Thousands of Rwandans and world leaders gathered at Amahoro Stadium in the capital, Kigali, on Monday to remember the victims of the 1994 massacre.
“As we pay tribute to the victims, both the living and those who have passed, we also salute the unbreakable Rwandan spirit in which we owe the survival and renewal of our country,” said Paul Kagame, Rwanda’s president.
Kagame and Ban Ki-moon, the UN secretary general, lit a flame at the Kigali Genocide Memorial Centre to remember an estimated million Rwandans died in three months of machete and gunfire attacks that mostly targeted the country’s minority Tutsi population.
Actors also reenacted scenes from the genocide, forcing some severely traumatised people to be carried out of the stadium.
“It is so hard for the people, because it opens mental wounds, hearing the testimonies of those who survived, they are reminded of what happened to them,” a Rwandan health ministry official told the AFP news agency.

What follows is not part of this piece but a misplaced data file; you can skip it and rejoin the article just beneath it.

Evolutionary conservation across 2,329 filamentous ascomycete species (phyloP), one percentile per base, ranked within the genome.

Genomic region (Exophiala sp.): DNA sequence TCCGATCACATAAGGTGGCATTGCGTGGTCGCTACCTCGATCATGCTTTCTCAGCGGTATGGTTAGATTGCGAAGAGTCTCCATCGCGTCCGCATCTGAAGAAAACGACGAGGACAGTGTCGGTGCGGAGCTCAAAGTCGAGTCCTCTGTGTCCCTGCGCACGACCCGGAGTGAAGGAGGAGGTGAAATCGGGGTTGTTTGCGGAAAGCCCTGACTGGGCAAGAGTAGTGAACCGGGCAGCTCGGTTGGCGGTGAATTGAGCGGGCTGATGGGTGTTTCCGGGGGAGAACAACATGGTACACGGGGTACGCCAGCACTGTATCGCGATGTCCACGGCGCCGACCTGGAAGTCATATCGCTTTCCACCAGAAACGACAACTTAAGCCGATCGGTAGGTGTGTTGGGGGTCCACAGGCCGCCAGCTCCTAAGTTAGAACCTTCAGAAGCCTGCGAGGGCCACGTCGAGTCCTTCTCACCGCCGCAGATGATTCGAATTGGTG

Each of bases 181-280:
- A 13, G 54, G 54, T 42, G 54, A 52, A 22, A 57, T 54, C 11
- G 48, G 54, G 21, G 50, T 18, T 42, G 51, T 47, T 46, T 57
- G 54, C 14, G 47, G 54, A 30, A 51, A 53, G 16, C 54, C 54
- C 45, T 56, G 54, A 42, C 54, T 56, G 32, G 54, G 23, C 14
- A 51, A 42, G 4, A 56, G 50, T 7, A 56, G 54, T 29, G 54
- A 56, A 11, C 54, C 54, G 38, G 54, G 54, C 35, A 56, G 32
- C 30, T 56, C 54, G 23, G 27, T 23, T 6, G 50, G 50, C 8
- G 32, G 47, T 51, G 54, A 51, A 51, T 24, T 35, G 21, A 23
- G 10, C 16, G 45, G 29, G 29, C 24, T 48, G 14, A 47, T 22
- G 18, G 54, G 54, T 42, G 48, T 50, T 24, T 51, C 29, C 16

In the years following the end of the violence in Rwanda, the global community has had to acknowledge that it did nothing to stop the killing.
Kagame has won praise for pulling his country out of violence and his government has advanced women’s rights, economic development and health care.
But critics say that progress has been marred by an authoritarian approach that has seen government critics and opposition members killed.
“We are now 20 years after the genocide, so we cannot continue to do the same things we did in 1995 or in 2000,” said Frank Habineza, the leader of the country’s only opposition political party. “We ask the government to open up more space, allow more opinion, allow more political parties, but also enforce the rule of law.”
Kagame blamed outside forces for the violence in his country and on Monday accused France of directly “participating” in the 1994 mass killings.